Drug sniffing dogs are barely better than a coin-toss


#1

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#2

Drug sniffing dogs

Well of course their accuracy might suffer a little if they’re sniffing drugs.


#3

anecdotally, I’ve read of cases where just about ANY behavior by the dog is interpreted as an “alert” so the degree of training of the dog isn’t the biggest issue.


#4

If any of these dogs are laid off as a result of this investigation, I’d be happy to adopt!


#5

When they’re being directed by the trainer of course they’re going to be just as randomly correct.


#6

So, they are less “dogs” and more “probable-cause-on-demand generators”. It’s a feature, not a bug.


#7

We as citizens don’t know what behavior a given dog exhibits as an “Alert”
We don’t know what a given dog has been trained to “alert” to.

We DO know that dogs are incredibly easy to train to do almost anything.
We also know that police have shown time and time again that they’ll bend or break the rules, or have them rewritten in their favor in order to persecute who they thing the “bad guys” are no matter what an individual’s guaranteed rights actually are.

Is it such a stretch to believe that the police might be training their dogs to alert on cue rather than in the presence of contraband? Or both? How can we know? How can we effectively defend against it?


#8

Now if coins could fetch, it might be a toss-up


#9

There was a mythbusters where they tried to hide drugs from a drug-sniffing dog and were unable to fool it. So there must be at least some that do their job correctly.


#10

They’re way better than a coin toss, unless the coin is rigged.


#11

There was a time when thanks to patriotic judges ‘lie detectors’ were thrown out as evidence, will we also remove presumption of good faith in trained mobile probable cause generators and see SCOTUS rule out use of dogs as probable cause?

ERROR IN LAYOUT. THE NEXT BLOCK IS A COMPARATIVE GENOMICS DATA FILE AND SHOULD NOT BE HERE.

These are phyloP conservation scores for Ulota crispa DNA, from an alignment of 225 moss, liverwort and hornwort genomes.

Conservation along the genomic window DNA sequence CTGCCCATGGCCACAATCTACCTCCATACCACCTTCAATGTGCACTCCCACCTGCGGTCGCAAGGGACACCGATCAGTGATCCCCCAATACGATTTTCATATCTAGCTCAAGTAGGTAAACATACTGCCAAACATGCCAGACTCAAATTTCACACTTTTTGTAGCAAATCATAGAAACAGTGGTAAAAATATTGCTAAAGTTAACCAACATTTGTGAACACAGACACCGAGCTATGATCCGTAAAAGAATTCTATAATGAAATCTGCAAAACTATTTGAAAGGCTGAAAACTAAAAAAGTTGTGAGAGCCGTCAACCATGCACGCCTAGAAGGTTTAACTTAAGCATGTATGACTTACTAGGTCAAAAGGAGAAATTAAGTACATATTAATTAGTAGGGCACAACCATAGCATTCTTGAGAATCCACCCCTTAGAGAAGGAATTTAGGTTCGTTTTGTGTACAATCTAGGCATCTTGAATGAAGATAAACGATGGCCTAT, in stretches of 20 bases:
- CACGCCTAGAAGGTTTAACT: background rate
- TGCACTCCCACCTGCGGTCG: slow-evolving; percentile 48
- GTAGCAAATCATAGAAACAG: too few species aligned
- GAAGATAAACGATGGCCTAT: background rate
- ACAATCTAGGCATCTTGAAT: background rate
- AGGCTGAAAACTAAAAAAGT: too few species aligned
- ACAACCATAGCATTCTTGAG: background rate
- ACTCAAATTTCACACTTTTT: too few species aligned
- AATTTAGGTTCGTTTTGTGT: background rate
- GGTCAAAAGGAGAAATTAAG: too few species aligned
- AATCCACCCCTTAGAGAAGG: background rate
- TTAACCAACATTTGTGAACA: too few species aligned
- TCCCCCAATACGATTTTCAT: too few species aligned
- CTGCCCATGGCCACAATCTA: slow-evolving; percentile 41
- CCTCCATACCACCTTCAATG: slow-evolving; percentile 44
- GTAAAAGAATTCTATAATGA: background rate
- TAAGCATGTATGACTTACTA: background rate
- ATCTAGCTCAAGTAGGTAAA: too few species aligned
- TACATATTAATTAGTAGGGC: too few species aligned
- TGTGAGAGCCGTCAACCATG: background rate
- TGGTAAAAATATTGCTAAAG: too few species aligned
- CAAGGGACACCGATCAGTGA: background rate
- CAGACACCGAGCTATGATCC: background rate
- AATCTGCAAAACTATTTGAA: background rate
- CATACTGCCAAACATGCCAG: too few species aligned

It is as bad as the 60s through the 80s in Oregon(Multnomah county sheriff’s and court’s policy) when being inside any VW vehicle was considered probable cause.


#12

Lots of sniffer dogs are actually trained with substitute odours, rather than the actual substances they’ll be looking for; there are commercial substitute scents available for cocaine, heroin, LSD*, and marijuana**. Also several varieties of corpse scent; fresh, post-putrefaction, and drowned.

*Can a dog really detect the scent from the fraction of a milligram of LSD in a single dose? Presumably this is mainly for detecting labs, rather than users.
**Not specified whether this applies to hashish as well.


#13

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#15

If there are drugs, dogs are great at finding them.

If there are no drugs, handlers are great for using dogs to say there is probable cause and search whatever they want without a warrant.

Because dogs are great at finding drugs when they are there and because half the time they come up empty, shouldn’t one conclude that half of the time it’s a waste of everyone’s time and the dog is being taken away from actually searching for real drugs?


#16

I don’t know how to link to a specific comment on the WaPo article, so quoting one Mark Z. wholesale because I think he makes such a good point:

Drug dogs are a weird edge case. The most consistent legal category to put them in would be that they’re a measuring instrument for detecting evidence beyond the reach of human senses, like a microscope or a mass spectrometer. The “dog alert” is then an observation that the handler uses to draw a conclusion, rather than being treated as evidence. Of course then the handler would have to be qualified as an expert, and could be held accountable for her track record. Instead of “Lex has a 40% false positive rate” we’d be saying “Lex’s handler has a 40% false positive rate”. And then the police would get excoriated for putting such an unreliable “expert” on the stand, and the search of the vehicle would be inadmissible.

The way the Seventh Circuit approaches the case is to treat the dog as the expert witness. They talk about the dog’s training history, and they conclude that there’s not enough evidence to say the dog was improperly trained. Problem: You can’t cross-examine a dog. So they’ve created a category of magical expert witnesses whose reliability can never be challenged because they can’t speak.


#17

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